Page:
Principal scheme (top) and expected pulse energies from the X-ray to THz regime (bottom) for the example of the European XFEL. Relativistic GeV ultra-short and highly charged electron bunches first generate X-ray pulses by self-amplified spontaneous emission (SASE) in soft and hard X-ray undulators in the few mJ regime (Pellegrini, 2016[Pellegrini, C. (2016). Phys. Scr. T169, 014004.]). After passing the X-ray undulator section the electron bunches enter an additional few-period THz undulator and generate tunable, narrowband THz pulses with up to few 100 µJ pulse energy by superradiant emission (Tanikawa et al., 2019[Tanikawa, T., Karabekyan, S., Kovalev, S., Casalbuoni, S., Asgekar, V., Serkez, S., Geloni, G. & Gensch, M. (2019). J. Instrum. 14, P05024.]). X-ray pulse energies are calculated at saturation for electron beam energies of 8.5, 10.5, 14 and 17.5 GeV and a bunch charge of 500 pC (Schneidmiller & Yurkov, 2017[Schneidmiller, E. A. & Yurkov, M. V. (2017). Proceedings of the 38th International Free Electron Laser Conference (FEL2017), 20-25 August 2017, Santa Fe, NM, USA. pp. 109-112. MOP033.]). (Note that when a certain peak current is fixed, the X-ray pulse duration, and therefore its energy, will scale roughly linearly with the charge. Deviations mainly occur due to the dependence of the electron beam parameters on the bunch charge. Currently, in operations electron energies of 11.5, 14 and 16.5 GeV with a charge of 250 pC are routinely used.)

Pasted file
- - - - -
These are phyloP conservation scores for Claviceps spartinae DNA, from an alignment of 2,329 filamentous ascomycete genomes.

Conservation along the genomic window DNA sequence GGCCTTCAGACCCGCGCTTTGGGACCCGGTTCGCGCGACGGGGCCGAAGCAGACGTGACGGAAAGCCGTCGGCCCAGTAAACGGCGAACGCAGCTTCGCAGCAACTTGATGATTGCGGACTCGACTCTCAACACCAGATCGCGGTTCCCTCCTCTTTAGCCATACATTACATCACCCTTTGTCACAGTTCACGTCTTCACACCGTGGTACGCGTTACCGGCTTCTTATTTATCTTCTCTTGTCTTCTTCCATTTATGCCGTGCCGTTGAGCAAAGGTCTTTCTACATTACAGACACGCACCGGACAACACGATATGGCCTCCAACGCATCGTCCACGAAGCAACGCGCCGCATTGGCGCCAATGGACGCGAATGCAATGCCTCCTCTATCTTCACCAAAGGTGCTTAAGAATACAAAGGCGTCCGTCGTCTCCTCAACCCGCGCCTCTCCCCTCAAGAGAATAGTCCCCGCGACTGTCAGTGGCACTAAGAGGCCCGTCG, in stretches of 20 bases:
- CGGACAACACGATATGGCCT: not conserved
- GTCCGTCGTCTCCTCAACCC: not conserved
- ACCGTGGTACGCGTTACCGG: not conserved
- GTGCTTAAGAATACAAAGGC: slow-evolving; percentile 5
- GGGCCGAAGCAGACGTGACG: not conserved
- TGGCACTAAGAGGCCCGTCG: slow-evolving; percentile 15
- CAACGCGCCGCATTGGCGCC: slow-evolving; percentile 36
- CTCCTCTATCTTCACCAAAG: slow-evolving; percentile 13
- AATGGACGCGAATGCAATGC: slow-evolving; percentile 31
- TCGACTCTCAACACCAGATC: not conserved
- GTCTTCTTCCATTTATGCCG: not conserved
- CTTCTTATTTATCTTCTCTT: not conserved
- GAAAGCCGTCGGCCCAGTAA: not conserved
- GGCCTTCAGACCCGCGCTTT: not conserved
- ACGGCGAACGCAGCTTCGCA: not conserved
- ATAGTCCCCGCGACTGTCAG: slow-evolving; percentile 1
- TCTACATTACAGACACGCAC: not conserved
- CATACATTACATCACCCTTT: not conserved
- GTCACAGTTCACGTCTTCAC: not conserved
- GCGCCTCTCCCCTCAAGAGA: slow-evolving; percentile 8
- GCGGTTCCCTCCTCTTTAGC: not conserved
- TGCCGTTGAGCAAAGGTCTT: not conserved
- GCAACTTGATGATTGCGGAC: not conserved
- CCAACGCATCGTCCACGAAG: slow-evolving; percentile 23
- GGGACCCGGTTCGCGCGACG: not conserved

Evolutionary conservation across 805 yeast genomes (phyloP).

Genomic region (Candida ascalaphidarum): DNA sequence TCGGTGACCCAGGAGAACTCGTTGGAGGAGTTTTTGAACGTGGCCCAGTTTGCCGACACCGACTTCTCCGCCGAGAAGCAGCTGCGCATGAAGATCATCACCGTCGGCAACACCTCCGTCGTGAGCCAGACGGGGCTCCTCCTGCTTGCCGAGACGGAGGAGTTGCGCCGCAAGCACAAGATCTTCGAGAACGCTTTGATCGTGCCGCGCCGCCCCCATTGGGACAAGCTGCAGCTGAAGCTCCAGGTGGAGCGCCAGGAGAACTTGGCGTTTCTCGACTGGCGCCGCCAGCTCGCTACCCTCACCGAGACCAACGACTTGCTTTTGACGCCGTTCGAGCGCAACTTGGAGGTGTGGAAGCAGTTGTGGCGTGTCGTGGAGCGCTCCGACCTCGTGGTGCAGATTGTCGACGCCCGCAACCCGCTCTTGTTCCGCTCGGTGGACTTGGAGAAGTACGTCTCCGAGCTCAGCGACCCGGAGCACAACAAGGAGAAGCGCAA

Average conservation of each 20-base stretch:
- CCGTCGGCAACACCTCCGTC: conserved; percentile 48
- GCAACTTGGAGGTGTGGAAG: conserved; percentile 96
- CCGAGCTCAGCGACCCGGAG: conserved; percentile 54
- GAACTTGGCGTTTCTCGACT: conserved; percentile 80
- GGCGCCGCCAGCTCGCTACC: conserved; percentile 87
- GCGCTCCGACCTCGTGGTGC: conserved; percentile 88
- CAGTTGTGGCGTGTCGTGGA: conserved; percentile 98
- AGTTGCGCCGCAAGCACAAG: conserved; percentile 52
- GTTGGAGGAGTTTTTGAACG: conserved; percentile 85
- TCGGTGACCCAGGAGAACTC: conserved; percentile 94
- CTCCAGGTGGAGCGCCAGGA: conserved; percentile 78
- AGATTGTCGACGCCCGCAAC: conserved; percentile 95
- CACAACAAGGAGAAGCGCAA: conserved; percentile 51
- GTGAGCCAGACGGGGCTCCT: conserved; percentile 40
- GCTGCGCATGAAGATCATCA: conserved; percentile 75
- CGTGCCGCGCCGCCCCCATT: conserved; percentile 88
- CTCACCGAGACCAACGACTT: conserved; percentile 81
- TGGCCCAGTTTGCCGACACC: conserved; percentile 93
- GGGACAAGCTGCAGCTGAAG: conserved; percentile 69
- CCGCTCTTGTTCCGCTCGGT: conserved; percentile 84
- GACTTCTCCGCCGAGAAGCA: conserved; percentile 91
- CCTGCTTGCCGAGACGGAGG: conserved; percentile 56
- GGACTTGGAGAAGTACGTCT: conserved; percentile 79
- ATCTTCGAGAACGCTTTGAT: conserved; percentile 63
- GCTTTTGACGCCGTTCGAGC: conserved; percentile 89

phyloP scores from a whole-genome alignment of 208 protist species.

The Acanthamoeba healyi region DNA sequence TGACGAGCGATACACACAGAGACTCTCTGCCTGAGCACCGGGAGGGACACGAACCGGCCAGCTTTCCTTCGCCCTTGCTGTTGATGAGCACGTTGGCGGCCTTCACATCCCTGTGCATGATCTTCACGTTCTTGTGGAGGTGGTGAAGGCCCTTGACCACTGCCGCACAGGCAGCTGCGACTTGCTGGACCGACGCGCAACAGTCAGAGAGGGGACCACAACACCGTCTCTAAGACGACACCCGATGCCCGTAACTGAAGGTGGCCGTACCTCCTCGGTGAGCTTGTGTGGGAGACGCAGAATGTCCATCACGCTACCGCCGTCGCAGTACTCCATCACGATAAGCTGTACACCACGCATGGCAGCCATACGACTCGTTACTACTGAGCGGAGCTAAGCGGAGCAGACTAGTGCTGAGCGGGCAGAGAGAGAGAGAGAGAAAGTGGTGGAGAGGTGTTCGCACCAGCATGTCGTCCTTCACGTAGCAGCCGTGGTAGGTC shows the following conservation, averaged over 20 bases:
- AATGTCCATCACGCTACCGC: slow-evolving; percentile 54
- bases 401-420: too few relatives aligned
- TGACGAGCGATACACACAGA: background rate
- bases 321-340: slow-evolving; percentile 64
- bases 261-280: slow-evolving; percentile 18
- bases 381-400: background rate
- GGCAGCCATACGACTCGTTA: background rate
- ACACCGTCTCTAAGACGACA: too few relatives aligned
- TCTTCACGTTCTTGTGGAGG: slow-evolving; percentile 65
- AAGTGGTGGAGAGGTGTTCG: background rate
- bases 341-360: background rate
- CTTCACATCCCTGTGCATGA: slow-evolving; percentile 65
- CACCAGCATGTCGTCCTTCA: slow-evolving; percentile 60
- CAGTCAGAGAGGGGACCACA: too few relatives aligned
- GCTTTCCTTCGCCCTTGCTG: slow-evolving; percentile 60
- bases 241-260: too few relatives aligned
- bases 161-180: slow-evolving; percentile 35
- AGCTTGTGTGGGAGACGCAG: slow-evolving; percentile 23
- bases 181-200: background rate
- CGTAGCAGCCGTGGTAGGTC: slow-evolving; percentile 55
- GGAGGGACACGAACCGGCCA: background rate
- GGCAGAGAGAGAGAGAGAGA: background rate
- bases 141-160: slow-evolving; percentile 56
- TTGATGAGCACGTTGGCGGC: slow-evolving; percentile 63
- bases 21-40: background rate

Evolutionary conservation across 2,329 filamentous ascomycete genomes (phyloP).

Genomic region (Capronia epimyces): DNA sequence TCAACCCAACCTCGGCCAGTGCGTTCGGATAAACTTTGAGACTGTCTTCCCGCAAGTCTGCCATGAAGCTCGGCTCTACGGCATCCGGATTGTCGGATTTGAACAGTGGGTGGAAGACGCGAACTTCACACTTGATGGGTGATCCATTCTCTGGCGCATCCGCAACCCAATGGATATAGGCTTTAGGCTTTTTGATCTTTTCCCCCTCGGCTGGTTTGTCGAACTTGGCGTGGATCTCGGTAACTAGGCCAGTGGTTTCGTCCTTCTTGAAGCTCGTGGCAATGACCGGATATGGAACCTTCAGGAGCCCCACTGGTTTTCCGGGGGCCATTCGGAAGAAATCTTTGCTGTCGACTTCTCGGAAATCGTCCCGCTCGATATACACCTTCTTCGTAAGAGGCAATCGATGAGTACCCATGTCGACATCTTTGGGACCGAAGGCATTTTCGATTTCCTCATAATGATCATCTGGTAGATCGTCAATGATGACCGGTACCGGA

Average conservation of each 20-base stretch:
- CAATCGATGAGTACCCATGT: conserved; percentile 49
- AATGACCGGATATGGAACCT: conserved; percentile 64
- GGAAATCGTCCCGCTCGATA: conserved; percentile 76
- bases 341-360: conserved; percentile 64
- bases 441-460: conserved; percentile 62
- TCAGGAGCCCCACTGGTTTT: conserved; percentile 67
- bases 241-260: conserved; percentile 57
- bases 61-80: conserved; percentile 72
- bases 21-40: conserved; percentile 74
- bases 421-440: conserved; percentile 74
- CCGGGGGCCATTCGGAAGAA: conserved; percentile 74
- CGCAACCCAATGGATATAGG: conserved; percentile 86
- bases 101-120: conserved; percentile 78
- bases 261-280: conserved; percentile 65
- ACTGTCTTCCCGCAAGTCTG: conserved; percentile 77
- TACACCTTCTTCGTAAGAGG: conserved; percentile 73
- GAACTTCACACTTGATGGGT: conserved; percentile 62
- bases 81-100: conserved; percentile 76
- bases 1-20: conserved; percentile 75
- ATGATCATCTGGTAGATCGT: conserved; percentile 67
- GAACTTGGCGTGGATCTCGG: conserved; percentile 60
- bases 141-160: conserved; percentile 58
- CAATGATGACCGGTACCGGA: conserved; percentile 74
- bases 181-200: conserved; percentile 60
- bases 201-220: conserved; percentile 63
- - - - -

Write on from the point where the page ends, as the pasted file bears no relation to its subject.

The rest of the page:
Taking the European XFEL with its particularly high beam energy as an example, we showed the feasibility of a compact eight-period undulator with a period length of 1 m, an on-axis peak field of 7.3 T and a magnetic gap of 50 mm, using NbTi-based superconducting undulator technology (Casalbuoni et al., 2018[Casalbuoni, S., Glamann, N., Grau, A., Holubek, T., Saez de Jauregui, D., Bauer, S., Boffo, C., Gerhard, T., Turenne, M. & Walter, W. (2018). Synchrotron Radiat. News, 31(3), 24-28.]; Tanikawa et al., 2019[Tanikawa, T., Karabekyan, S., Kovalev, S., Casalbuoni, S., Asgekar, V., Serkez, S., Geloni, G. & Gensch, M. (2019). J. Instrum. 14, P05024.]). The device has an overall magnetic length of 8 m and is hence by an order of magnitude shorter than normal conducting undulators based on copper coils or permanent magnets to produce the same frequency tuning range between 3 and 100 THz for the first harmonic.1 The second obstacle, the significant delay of few tens of nanoseconds in the time of arrival of X-ray and THz pulses from the same electron bunch, can be overcome by recently successfully demonstrated double-bunch schemes (Zapolnova et al., 2018[Zapolnova, E., Golz, T., Pan, R., Klose, K., Schreiber, S. & Stojanovic, N. (2018). J. Synchrotron Rad. 25, 39-43.]). In combination with the recent advances in pulse-resolved detection and arrival-time measurements (see, for example, Kovalev et al., 2017[Kovalev, S., Green, B., Golz, T., Maehrlein, S., Stojanovic, N., Fisher, A. S., Kampfrath, T. & Gensch, M. (2017). Struct. Dyn. 4, 024301.]; Bionta et al., 2014[Bionta, M. R., Hartmann, N., Weaver, M., French, D., Nicholson, D. J., Cryan, J. P., Glownia, J. M., Baker, K., Bostedt, C., Chollet, M., Ding, Y., Fritz, D. M., Fry, A. R., Kane, D. J., Krzywinski, J., Lemke, H. T., Messerschmidt, M., Schorb, S., Zhu, D., White, W. E. & Coffee, R. N. (2014). Rev. Sci. Instrum. 85, 083116.]), THz and X-ray pulses can now be provided with a few femtoseconds timing precision despite independent transport beamlines of several 100 m (see Tanikawa et al., 2019[Tanikawa, T., Karabekyan, S., Kovalev, S., Casalbuoni, S., Asgekar, V., Serkez, S., Geloni, G. & Gensch, M. (2019). J. Instrum. 14, P05024.], and references therein). Utilizing electron bunch forms calculated for the European XFEL allows one to predict the achievable pulse energies and electric and magnetic peak fields (Tanikawa et al., 2019[Tanikawa, T., Karabekyan, S., Kovalev, S., Casalbuoni, S., Asgekar, V., Serkez, S., Geloni, G. & Gensch, M. (2019). J. Instrum. 14, P05024.]).